Artists like Giotto, Canova, and Michelangelo are not only discovered, they also purposefully reveal themselves with dramatic effect to their fellow artists and patrons. Apelles left on a panel a brush stroke so subtle that Protogenes knew it coudl only have been made by Apelles himself. Giotto made an O so perfect that the Pope recognized his talent, and Michelangelo fashioned a hand in pen and ink so skillfully that it revealed his remarkable talent and identity. Dürer, it is said (and all of these accounts are fables), demonstrated his skill by painting wavy tresses of hair with such virtuosity that Giovanni Bellini, filled with wonder, confessed he would not have believed the report of such ability if he hadn’t seen Dürer handle the brush with his own eyes. Hair produces hair, as the very painter’s brush paints itself!

There are countless tall tales of this kind, most of which are variations on the fable of Apelles’ self-revelation to Protogenes. None is more wonderful than the novella about Van Dyck’s visit to the house of Frans Hals. Van Dyck coyly asked Hals to paint his portrait, after which the visitor praised its merits. Concealing his identity, Van Dyck then offered to paint his host’s portrait. Hals saw from the way in which the unknown painter skillfully worked that this “Ulysses in disguise” would soon reveal himself as a prankster. When Van Dyck completed his portrait, Hals proclaimed, “You are Van Dyck,” since he knew that nobody else could have painted such an accomplished portrait. He then fell upon Van Dyck, showering him with kisses.

Van Dyck had tricked Hals, reminding us that art is itself a deception. These deceptions are illusions, tricks that fool the eye, reminding us further that the word “illusion” is rooted in the Latin, ludere, to play. We read of play or illusionism in the life of Mabuse, the Northern artist who painted a large piece of white paper with flowers to look like a special costume in silk damask. This beautiful material drew the attention of the Emperor, who, reaching out to touch it only to feel paper, realized he had been fooled and laughed at the painter’s trick. In a variation on this tale, the Dutch artist Adriaen Brouwer, having been robbed and without a penny to his name, made a garment out of a piece of canvas that he covered with flowers. His garb attracted the attention of the women of Amsterdam, who asked where one could obtain such fine Indian stuffs. The painter responded by taking a sponge and washing the flowers away, revealing the trick of his virtuoso touch. Acknowledged to be a fine painter, he was nevertheless thought to be ridiculous.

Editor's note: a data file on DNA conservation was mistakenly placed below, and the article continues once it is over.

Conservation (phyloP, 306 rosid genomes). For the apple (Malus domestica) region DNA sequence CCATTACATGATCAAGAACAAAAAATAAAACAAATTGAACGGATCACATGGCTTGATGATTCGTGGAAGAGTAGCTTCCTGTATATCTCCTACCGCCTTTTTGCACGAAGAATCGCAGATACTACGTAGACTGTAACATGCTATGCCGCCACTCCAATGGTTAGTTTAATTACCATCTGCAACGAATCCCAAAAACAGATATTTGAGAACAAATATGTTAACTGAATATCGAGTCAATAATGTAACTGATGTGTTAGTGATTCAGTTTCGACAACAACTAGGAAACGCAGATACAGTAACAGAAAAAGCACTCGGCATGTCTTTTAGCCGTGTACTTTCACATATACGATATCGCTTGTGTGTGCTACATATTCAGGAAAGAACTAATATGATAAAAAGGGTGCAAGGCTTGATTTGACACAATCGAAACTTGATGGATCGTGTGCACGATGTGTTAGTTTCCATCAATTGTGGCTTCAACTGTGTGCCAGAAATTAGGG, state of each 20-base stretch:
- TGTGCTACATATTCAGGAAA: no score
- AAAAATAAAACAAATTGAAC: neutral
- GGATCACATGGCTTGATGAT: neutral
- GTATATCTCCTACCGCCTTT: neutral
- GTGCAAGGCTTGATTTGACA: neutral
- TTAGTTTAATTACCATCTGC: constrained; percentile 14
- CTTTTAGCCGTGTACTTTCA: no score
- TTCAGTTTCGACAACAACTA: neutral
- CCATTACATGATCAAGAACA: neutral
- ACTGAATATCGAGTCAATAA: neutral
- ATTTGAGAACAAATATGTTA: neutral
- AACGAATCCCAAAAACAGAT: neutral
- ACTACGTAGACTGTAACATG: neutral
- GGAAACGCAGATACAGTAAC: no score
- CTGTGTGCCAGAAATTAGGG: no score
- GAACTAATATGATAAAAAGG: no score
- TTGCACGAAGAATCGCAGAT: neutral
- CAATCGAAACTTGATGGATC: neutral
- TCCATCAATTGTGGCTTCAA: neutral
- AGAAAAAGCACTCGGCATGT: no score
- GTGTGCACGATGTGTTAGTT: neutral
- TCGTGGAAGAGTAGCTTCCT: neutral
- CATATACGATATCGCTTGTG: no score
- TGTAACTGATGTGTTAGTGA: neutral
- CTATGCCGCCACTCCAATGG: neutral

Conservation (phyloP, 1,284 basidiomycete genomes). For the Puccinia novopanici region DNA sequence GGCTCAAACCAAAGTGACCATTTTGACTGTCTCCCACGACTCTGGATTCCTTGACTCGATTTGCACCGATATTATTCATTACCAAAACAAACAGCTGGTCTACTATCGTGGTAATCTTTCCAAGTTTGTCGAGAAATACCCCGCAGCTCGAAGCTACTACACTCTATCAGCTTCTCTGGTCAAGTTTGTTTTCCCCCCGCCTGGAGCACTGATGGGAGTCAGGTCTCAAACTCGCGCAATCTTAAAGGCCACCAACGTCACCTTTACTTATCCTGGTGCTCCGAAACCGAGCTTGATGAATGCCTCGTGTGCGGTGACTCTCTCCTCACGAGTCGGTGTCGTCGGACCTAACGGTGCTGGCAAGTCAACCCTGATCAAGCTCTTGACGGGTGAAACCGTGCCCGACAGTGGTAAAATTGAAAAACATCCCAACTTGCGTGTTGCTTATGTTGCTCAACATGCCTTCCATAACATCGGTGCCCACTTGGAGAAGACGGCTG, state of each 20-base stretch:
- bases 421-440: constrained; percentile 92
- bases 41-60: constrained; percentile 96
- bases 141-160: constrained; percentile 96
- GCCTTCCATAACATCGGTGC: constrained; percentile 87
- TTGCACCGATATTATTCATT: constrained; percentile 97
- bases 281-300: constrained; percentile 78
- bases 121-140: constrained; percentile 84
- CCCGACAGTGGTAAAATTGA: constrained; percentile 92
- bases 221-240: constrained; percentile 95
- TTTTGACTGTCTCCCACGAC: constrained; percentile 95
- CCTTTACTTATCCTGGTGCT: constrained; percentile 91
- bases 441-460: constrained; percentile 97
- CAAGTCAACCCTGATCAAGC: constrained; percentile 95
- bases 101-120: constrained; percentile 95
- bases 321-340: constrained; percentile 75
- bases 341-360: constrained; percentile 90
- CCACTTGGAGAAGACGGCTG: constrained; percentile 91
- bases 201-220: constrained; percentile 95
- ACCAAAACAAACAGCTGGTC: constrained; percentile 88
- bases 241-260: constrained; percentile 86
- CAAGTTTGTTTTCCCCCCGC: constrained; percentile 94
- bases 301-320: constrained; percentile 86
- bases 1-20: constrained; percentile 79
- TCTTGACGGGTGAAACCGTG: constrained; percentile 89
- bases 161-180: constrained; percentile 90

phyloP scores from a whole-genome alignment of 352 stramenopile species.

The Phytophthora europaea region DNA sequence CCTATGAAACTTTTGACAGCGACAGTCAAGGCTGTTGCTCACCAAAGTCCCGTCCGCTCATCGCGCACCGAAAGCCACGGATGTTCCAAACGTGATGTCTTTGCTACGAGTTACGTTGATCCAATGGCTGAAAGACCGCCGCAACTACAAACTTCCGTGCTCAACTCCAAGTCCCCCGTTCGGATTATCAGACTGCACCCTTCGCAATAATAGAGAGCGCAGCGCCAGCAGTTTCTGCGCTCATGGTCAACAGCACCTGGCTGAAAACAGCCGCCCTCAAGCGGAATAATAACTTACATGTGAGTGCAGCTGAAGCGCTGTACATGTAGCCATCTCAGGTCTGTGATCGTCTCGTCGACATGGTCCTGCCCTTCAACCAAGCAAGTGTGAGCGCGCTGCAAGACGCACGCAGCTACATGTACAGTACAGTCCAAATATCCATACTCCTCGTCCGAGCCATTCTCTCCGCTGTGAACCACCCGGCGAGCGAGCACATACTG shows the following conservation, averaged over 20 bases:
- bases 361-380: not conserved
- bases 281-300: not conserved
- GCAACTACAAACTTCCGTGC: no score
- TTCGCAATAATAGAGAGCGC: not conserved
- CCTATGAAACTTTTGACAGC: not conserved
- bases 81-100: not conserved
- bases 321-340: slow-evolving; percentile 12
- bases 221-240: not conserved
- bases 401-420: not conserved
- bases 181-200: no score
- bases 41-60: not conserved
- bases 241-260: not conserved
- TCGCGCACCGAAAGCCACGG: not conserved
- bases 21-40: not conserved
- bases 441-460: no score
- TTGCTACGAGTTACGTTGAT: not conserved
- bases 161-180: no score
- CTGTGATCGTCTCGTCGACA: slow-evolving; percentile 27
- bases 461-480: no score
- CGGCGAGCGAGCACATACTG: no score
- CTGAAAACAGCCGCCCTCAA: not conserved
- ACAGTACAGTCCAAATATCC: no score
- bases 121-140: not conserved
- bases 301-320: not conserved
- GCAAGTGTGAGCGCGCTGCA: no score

Artists are forever performing tricks with sponges. When the 14th-century painter-prankster Buffalmacco was not properly paid for a Madonna and Child, he secretly painted a bear cub over the place where Jesus reposed, and only when the dispute with his patron was settled did he sponge off the bear, revealing the Babe once again. When Giotto was sentenced to death by the Pope, according to a related tale, the pontiff asked that the artist first complete an unfinished painting of the Crucifixion. Unbeknownst to the Pope, Giotto concealed the painting with a thick coat of varnish and agreed to replace the “lost” painting only if his life was spared. The Pope agreed and Giotto, taking a sponge, wiped away the varnish and unveiled the original painting in all its splendor.

Giotto had been sentenced to death (it is said) because, after inducing a man to be bound on a cross as a model for the very Crucifixion he would varnish over, he stabbed his model in the heart in order to study the agonies of death directly from life. Although this tale has classical and Renaissance roots, it came to the fore in the 19th century in a book called The Percy Anecdotes. The artist had traditionally been considered a man of virtue, a saintly person, but the Romantics increasingly painted a picture of him as somebody outside the bounds of society, beyond the conventions of morality. He was now often an immoralist, even a murderer, and Giotto was made to exemplify the type. Like a character out of Boccaccio, he used his wits and saved his life.

The type of artist as criminal emerges alongside the idea of the artist as primitive, who also exists outside the boundaries of society. George Eliot portrayed the Renaissance painter Piero di Cosimo as a primitive in her novel Romola, following the Renaissance fable of Piero as a sort of Wild Man. Modern “primitives” also emerged in “real life” in the person of Paul Gauguin, who fled to Tahiti, and the Douanier Rousseau, who played the fool. Primitivism is itself one of the great myths of modern art, since the very idea of primitive art is an oxymoron. Art is either good or bad, sophisticated or not, but primitive? Never! Gauguin and Rousseau were no more primitive than Piero, whose art was steeped in Ovid and other classical poets. The Douanier cunningly manipulated the ideal of the primitive, convincing his dupes that he was a simple man. Often witty in their sly allusions to modernist art, including the “primitivism” of Gauguin, Rousseau’s works were highly sophisticated, despite their “primitive” veneer.